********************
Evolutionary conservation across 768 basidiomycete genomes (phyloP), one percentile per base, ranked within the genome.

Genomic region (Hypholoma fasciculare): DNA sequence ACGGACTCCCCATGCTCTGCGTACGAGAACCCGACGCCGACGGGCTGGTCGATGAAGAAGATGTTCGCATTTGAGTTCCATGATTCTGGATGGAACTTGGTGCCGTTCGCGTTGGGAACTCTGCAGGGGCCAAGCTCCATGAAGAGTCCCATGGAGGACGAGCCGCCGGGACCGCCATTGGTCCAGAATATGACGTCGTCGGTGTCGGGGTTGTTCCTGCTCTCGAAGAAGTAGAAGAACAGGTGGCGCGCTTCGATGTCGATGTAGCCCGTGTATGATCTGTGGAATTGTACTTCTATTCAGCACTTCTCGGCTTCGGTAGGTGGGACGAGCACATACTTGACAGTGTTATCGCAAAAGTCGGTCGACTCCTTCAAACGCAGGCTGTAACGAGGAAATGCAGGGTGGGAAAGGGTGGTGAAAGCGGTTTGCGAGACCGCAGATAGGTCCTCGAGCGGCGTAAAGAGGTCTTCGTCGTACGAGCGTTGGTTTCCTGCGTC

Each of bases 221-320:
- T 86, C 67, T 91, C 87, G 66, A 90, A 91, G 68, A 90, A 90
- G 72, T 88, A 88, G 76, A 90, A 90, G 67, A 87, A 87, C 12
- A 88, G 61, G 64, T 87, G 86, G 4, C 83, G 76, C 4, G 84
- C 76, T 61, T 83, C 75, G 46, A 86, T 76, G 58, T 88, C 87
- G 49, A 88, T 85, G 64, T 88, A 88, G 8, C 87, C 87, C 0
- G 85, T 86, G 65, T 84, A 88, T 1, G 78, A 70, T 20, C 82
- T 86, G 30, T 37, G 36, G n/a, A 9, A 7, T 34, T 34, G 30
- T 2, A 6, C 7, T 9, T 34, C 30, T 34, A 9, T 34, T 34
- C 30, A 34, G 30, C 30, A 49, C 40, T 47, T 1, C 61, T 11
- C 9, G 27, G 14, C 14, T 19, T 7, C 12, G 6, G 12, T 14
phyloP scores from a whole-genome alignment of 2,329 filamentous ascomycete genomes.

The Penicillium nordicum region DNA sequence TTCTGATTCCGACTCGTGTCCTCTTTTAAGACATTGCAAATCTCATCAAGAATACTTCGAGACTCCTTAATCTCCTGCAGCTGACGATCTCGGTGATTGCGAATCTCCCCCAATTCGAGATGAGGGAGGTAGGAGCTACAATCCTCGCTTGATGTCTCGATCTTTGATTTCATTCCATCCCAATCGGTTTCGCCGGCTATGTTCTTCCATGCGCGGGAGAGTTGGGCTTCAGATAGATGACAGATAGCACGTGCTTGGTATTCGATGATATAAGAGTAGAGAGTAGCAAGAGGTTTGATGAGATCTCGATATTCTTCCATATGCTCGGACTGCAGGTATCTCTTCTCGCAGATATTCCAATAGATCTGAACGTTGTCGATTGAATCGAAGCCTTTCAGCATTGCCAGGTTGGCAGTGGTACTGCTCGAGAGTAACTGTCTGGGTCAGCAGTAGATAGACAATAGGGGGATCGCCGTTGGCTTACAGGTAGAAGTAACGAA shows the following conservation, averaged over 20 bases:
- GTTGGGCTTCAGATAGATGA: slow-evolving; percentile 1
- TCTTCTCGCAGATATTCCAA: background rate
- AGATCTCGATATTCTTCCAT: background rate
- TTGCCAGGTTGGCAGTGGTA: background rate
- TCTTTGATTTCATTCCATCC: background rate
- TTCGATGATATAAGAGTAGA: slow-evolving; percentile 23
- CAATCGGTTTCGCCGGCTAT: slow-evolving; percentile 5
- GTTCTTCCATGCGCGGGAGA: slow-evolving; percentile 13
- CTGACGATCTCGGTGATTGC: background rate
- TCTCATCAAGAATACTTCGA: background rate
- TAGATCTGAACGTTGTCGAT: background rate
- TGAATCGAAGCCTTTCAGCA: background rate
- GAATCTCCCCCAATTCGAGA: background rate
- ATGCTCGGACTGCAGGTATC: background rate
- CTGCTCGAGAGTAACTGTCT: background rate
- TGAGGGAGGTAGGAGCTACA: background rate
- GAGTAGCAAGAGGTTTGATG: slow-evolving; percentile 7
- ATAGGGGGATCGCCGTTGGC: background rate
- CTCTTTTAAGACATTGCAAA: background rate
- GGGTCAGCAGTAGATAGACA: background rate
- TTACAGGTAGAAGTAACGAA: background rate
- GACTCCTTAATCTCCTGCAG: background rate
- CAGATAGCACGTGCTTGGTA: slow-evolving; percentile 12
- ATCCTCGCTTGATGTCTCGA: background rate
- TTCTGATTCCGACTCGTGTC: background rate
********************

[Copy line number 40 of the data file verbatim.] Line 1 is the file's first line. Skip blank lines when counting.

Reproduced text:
- TTCTGATTCCGACTCGTGTC: background rate